Those looking for moral leadership from politicians must have been sorely disappointed in recent weeks.
The Prime Minister’s Office is alleged to have pressured then-justice minister and attorney general Jody Wilson-Raybould to go easy on SNC-Lavalin, a Quebec-based global engineering firm accused of paying out $48 million to Libyan government officials between 2001-2011.
This is the same Libyan government deposed by NATO in late 2011, with active Canadian participation.
According to reporting in the Globe and Mail, the company had lobbied the federal government to impose a deferred prosecution agreement, which would impose a fine on SNC-Lavalin and allow them to continue being able to bid on government contracts, which they would be banned from doing if found guilty in court.
Prime Minister Justin Trudeau has repeatedly denied he “directed” the attorney general to drop the criminal charges against the company, but when asked by reporters whether he “pressured” or “influenced” her, he repeated his assertion that he hadn’t “directed” anyone, which is suspiciously specific wording for a denial.
Wilson-Raybould, the country’s first Indigenous justice minister, was unexpectedly shuffled out of her high-ranking cabinet position into the lower-profile Veterans Affairs portfolio before the allegations were made public.
She’s forbidden from speaking about the case under the guise of solicitor-client privilege, which the prime minister can lift if he chooses to do so. That he won’t is certainly suspect.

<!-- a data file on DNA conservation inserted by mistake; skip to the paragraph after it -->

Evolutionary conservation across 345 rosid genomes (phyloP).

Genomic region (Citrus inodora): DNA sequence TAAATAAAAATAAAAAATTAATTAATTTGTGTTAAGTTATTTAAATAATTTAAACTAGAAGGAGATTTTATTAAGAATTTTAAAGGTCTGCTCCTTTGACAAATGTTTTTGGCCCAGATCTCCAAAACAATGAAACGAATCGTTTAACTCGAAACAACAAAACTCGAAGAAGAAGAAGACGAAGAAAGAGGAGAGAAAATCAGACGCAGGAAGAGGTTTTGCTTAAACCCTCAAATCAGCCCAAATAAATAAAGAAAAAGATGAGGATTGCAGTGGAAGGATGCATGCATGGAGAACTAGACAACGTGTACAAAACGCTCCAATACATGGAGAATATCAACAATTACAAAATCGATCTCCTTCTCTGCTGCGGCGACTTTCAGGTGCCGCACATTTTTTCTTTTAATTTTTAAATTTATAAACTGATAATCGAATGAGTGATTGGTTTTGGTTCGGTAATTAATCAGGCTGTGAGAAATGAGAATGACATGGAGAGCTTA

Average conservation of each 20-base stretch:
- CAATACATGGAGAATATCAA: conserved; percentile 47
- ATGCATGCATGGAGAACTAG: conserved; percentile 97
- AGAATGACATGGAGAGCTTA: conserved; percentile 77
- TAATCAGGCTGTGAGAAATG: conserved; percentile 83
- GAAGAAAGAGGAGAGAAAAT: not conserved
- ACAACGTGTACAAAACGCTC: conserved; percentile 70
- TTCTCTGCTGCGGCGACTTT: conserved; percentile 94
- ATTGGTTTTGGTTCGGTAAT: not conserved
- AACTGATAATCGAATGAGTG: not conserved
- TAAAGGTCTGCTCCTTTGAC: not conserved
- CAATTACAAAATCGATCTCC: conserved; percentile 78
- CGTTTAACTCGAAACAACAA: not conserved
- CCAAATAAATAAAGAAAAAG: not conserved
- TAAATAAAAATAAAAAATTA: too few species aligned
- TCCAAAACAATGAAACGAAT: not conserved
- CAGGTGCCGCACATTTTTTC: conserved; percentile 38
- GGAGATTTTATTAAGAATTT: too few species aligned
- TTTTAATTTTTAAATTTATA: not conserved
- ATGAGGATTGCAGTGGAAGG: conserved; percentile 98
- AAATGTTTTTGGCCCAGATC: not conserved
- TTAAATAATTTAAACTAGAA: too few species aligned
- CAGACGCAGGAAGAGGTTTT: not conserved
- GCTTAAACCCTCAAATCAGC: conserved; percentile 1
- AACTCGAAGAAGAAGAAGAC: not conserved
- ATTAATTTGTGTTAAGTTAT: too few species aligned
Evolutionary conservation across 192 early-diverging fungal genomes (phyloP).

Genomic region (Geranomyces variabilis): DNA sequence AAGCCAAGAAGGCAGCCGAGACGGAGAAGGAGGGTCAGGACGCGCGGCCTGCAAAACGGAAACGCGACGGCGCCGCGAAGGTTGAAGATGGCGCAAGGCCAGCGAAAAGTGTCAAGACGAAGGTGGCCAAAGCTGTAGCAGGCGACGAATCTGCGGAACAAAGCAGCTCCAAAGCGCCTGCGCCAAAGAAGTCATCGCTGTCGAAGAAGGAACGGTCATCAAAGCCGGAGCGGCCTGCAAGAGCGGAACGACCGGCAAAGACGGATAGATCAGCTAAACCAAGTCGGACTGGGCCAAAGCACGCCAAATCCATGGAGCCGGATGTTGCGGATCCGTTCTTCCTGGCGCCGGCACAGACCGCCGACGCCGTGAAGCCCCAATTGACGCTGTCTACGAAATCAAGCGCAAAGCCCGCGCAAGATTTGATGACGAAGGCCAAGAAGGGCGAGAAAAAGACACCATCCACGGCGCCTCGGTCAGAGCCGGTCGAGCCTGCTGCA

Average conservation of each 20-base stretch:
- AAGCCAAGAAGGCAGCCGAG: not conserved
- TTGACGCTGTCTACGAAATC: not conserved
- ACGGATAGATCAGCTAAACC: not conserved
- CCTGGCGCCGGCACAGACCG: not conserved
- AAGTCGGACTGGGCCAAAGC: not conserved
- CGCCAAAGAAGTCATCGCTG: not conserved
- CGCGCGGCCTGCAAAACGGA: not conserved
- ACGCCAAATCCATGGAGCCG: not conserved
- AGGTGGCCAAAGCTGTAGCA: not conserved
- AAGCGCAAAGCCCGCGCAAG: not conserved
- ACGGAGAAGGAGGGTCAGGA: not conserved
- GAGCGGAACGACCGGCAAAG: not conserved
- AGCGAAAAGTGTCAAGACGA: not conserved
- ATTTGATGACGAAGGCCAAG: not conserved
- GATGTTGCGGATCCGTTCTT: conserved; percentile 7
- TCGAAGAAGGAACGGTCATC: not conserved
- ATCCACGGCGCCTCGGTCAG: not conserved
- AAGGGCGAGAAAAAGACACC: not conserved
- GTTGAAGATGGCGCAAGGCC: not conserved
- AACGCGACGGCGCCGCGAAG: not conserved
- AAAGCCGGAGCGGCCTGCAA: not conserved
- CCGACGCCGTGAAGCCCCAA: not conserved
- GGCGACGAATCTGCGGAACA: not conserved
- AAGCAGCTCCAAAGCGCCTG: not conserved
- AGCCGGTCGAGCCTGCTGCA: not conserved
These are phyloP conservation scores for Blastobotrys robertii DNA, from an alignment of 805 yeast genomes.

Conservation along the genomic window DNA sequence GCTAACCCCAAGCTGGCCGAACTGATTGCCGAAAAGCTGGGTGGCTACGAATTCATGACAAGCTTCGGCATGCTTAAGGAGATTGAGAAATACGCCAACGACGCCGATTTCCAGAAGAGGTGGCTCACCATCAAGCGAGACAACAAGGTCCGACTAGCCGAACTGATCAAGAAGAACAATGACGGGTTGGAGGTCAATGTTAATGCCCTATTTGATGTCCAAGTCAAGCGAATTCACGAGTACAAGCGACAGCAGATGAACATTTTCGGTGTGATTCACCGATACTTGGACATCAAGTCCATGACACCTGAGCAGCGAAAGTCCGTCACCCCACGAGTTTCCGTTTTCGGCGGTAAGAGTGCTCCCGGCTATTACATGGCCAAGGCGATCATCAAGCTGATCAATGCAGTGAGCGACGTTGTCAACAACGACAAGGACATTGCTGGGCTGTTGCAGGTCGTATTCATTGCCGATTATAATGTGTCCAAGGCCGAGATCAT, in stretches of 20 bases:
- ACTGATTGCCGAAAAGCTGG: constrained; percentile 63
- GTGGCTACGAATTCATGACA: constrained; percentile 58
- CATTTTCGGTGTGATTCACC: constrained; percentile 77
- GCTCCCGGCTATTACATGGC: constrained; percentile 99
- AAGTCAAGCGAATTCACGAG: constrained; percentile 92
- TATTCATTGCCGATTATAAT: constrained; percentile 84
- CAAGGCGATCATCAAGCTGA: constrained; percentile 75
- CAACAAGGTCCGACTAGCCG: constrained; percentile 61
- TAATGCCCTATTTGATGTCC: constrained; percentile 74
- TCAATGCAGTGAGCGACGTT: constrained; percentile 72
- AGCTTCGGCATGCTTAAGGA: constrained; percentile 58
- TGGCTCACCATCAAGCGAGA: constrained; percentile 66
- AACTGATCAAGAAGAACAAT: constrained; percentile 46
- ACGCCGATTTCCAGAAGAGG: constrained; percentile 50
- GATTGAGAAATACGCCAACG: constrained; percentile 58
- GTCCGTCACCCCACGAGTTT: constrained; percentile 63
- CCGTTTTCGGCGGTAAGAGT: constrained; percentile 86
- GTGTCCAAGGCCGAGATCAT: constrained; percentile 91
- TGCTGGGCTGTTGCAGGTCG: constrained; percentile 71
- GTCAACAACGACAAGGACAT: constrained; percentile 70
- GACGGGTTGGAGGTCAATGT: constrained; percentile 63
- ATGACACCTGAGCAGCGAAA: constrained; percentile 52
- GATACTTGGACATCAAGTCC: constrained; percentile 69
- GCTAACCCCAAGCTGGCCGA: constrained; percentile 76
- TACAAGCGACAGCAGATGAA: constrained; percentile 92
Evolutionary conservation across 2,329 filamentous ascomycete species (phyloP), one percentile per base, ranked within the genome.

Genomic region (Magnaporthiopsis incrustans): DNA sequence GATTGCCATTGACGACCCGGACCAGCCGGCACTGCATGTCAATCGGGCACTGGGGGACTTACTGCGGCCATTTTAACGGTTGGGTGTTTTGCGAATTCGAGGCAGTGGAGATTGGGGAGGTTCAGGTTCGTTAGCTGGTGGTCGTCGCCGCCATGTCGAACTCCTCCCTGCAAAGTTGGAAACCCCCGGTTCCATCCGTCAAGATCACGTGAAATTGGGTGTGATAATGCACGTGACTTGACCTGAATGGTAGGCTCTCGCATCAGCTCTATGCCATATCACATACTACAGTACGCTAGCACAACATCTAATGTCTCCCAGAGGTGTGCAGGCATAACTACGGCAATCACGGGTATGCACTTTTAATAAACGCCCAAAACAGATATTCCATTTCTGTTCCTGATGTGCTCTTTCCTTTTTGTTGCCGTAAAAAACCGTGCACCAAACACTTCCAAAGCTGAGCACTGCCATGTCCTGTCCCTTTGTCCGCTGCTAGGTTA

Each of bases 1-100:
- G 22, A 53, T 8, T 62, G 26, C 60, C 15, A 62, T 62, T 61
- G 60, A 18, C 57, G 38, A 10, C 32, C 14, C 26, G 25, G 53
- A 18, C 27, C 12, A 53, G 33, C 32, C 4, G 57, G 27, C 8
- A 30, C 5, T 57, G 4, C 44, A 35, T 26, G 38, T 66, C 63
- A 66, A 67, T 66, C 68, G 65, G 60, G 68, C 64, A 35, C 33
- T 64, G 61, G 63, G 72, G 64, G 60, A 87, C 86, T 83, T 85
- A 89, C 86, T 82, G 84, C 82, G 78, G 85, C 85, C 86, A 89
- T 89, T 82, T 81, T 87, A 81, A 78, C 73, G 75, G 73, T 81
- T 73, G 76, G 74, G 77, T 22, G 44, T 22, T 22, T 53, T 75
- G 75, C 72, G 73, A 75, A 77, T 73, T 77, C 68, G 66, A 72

Wilson-Raybould resigned from cabinet after the allegations came out, issuing a statement thanking her constituents, staffers and Canadians at large, but Trudeau’s name was conspicuously absent, furthering the narrative that he threw her under the bus as part of a larger cover up.
She tendered her resignation the day after Trudeau cited her continued presence in cabinet as proof that there’s nothing to see here. Clearly, she was sending the prime minister a message.
In an interview with another news outlet, Medicine Hat-Cardston-Warner MP Glen Motz said if the allegations against the PMO are true, Wilson-Raybould should be applauded for her principled stand. And he’s right.
However, the Tories’ hands aren’t clean when it comes to political interference in the judicial system either.
It was, after all, the Conservatives who wanted the minister of public safety to interfere in the independent judiciary by ordering the transfer of convicted child killer Terri-Lynne McClintic from a healing lodge near Swift Current.
And a few days after the allegations against the PMO came out, it was revealed in the Toronto Star that Conservative leader Andrew Scheer discussed the possibility of a DPA with SNC-Lavalin, although it’s unknown what position he took on the matter.
Will this scandal hurt the prime minister’s electoral prospects later this year?
It depends how far up the chain of command it goes.
There’s currently no evidence the prime minister was lobbied directly by the company, although they did meet with PMO staffers 14 times, including at least once with Trudeau’s close confidant Gerald Butts.
So it will be difficult to prove the prime minister’s direct involvement, giving him plausible deniability and the ability to blame some rogue PMO staffers.
This saga serves to illustrate that far too often we have two sets of laws in Canada – one for the rich, powerful and politically connected, and another for everyone else, making Trudeau’s “Real Change” election slogan ring extremely hollow.